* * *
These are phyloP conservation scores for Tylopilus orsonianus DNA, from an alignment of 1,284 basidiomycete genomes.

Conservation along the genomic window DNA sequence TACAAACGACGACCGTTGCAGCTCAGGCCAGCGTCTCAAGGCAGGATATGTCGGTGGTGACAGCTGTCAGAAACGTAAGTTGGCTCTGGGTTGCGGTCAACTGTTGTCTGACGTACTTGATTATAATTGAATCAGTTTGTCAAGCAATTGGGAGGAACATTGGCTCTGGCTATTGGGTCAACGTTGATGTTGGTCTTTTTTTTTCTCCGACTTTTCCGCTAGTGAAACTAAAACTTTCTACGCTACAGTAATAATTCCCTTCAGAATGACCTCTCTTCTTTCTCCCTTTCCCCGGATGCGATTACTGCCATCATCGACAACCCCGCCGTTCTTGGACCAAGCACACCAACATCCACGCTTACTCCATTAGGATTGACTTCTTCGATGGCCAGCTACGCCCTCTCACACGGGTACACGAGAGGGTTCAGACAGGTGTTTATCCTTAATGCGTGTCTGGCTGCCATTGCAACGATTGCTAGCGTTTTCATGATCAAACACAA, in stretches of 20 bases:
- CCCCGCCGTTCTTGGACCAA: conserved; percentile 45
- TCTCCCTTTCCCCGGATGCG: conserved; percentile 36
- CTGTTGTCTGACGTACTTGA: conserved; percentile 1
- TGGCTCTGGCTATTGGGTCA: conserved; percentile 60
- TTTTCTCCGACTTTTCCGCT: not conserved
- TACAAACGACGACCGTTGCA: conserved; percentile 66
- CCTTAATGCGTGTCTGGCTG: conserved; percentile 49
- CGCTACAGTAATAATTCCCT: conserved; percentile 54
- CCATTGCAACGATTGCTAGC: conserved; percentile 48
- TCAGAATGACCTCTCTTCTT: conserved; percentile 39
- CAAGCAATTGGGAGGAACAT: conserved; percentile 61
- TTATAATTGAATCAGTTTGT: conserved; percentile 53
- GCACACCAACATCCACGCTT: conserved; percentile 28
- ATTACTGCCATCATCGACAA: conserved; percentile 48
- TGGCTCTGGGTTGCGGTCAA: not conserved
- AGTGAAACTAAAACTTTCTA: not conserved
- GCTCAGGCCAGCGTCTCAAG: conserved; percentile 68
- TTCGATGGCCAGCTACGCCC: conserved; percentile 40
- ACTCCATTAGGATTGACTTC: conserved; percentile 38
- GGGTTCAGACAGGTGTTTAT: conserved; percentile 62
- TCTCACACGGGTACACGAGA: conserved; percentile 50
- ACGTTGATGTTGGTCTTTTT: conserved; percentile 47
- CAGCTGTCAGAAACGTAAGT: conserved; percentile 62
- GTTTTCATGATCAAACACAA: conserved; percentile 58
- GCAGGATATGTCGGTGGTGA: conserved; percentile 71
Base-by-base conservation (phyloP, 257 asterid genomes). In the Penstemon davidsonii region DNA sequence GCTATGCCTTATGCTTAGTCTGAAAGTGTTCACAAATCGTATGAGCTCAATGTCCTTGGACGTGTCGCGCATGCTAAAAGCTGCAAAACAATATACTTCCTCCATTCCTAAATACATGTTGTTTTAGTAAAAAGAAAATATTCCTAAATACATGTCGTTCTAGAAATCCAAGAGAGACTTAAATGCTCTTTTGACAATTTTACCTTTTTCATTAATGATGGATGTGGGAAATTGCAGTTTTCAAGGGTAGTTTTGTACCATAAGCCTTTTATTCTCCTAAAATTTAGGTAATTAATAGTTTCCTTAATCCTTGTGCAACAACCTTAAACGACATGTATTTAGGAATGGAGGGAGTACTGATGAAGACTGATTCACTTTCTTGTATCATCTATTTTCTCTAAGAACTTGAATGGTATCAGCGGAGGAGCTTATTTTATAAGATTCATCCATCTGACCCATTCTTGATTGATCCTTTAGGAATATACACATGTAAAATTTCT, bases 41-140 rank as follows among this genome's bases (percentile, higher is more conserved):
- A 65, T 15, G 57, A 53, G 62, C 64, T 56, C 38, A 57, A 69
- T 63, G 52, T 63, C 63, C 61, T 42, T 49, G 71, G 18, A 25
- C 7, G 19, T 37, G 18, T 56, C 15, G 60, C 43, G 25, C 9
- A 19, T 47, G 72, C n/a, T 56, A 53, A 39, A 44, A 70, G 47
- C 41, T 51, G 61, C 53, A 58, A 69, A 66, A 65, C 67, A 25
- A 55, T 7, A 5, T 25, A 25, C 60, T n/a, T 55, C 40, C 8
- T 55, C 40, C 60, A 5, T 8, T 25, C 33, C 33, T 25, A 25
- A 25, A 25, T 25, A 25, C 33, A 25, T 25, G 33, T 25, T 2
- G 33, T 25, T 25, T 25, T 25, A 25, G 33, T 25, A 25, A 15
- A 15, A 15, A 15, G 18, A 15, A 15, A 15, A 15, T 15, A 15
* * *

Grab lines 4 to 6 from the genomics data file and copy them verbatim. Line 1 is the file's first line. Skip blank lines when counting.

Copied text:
- TCTCCCTTTCCCCGGATGCG: conserved; percentile 36
- CTGTTGTCTGACGTACTTGA: conserved; percentile 1
- TGGCTCTGGCTATTGGGTCA: conserved; percentile 60